In addition, and in accordance with other illustrative embodiments of the present invention, a background model for fixed phrase speaker verification may be generated by perturbing the temporal information thereof. For example, a customer model comprising a multi-state HMM may be modified to produce the background model by, for example, reversing the ordering of the HMM states. Alternatively, a background model comprising a multi-state HMM having fewer states than the customer model may be generated (as described above, for example), and then the. ordering of the HMM states may be reversed.
And in accordance with still other illustrative embodiments of the present invention, a background model for a text independent speaker verification system may also be generated from the same customer enrollment data as is the customer model, but with fewer acoustic parameters. In this manner, although both the customer model and the background model each may comprise single state HMMs (as is typical with text independent speaker verification systems), the background model once again can be constructed so as to have a cruder acoustic resolution than does the customer model.
FIG. 1 shows a block diagram illustrating the architecture of a prior art phrase based speaker verification system which uses a conventional speaker independent background model.
FIG. 2 shows a block diagram illustrating the architecture of a speaker verification system in accordance with an illustrative embodiment of the present invention.
FIGS. 3A and 3B show a customer model and a corresponding customer anti-model, respectively, which may be employed in the illustrative architecture shown in FIG. 2 in accordance with a first illustrative embodiment of the present invention.
A Prior Art Phrase Based Speaker Verification System
FIG. 1 shows a block diagram illustrating the architecture of a traditional prior art phrase based speaker verification system which uses a conventional speaker independent background model. The system includes speaker independent phone recognition module 11, speaker information module 12, and speaker verification module 13. In operation, a claimed identity of the speaker is provided (typically by the speaker himself or herself) to speaker information module 12. Then, based upon the claimed identity, speaker information module 12 determines the password phrase which is associated with that particular customer (i.e., the person having the claimed identity). (As used herein, the terms password phrase, password, and pass phrase are to be hereinafter considered synonymous, each of which is hereby defined to include any “phrase” comprising one or more “words,” where each such “word” comprises any sequence of one or more pronounceable syllables, regardless of whether or not such sequences of syllables have any ascertainable meaning in any language. That is, a password phrase may, in general, be any pronounceable sequence of sounds.)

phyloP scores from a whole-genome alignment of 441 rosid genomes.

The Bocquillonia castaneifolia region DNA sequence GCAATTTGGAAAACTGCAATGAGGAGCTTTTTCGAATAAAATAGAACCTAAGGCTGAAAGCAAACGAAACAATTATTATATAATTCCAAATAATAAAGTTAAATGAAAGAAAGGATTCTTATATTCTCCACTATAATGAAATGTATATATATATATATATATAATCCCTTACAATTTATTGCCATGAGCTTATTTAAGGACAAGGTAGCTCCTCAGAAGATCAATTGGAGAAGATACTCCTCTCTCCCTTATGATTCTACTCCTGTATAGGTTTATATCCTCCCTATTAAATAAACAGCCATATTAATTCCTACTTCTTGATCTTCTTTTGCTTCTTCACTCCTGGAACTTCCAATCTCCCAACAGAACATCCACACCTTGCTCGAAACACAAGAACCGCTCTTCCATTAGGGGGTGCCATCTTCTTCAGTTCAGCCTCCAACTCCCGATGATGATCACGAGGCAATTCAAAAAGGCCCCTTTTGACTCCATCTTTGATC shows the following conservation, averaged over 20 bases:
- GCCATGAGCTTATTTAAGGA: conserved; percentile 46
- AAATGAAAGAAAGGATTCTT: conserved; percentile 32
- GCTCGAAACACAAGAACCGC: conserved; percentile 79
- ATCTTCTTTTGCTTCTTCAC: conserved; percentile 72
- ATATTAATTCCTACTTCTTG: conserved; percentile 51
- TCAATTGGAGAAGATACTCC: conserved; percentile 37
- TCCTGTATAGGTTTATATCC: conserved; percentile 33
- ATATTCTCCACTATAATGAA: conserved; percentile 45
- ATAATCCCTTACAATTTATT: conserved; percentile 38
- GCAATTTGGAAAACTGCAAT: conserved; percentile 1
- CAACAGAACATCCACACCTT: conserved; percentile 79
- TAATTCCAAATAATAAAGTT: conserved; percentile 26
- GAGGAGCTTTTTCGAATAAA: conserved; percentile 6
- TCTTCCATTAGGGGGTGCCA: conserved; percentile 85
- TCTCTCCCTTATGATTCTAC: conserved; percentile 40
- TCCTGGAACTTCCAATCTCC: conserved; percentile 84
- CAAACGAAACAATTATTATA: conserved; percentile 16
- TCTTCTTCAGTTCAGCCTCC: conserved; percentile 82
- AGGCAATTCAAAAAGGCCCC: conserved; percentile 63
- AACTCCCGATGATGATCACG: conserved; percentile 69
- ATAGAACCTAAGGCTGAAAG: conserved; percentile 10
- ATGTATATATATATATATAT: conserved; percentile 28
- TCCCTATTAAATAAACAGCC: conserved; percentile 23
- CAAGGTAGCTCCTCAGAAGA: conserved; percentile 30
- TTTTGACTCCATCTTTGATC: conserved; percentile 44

Once speaker information module 12 has determined the appropriate password phrase, it passes a phonetic transcription of that password phrase to speaker independent phone recognition module 11 and passes the previously generated customer model (e.g., a HMM) associated with the person having the claimed identity to speaker verification module 13. Speaker independent phone recognition module 11 receives the input speech utterance from the speaker and derives cepstral (frequency) coefficients, a decoded string, phone boundaries, and speaker independent phone models, all based on the input speech received from the speaker and on the transcription of the determined password phrase received from speaker information module 12. Finally, based upon these inputs, speaker verification module 13 produces a speaker independent background model, and scores the input speech utterance (actually the cepstral coefficients therefrom) against both the background model and the actual customer model (e.g., the HMM) for the person having the claimed identity. The determination as to whether to accept or reject the speaker as having the claimed identity is then based on comparing the ratio of likelihoods (i.e., the likelihood of the observations given the customer model divided by the likelihood of the observations given the background model) to a given threshold, as described in the Background section above.
Overview of the Principles of the Present Invention
In accordance with the principles of the present invention, a speaker dependent background model which has been derived from the same training speech as the customer model is used for speaker verification for purposes of normalization. In particular, FIG. 2 shows a block diagram illustrating the architecture of such a speaker verification system in accordance with an illustrative embodiment of the present invention. The system includes speaker verification module 23 and speaker information module 22.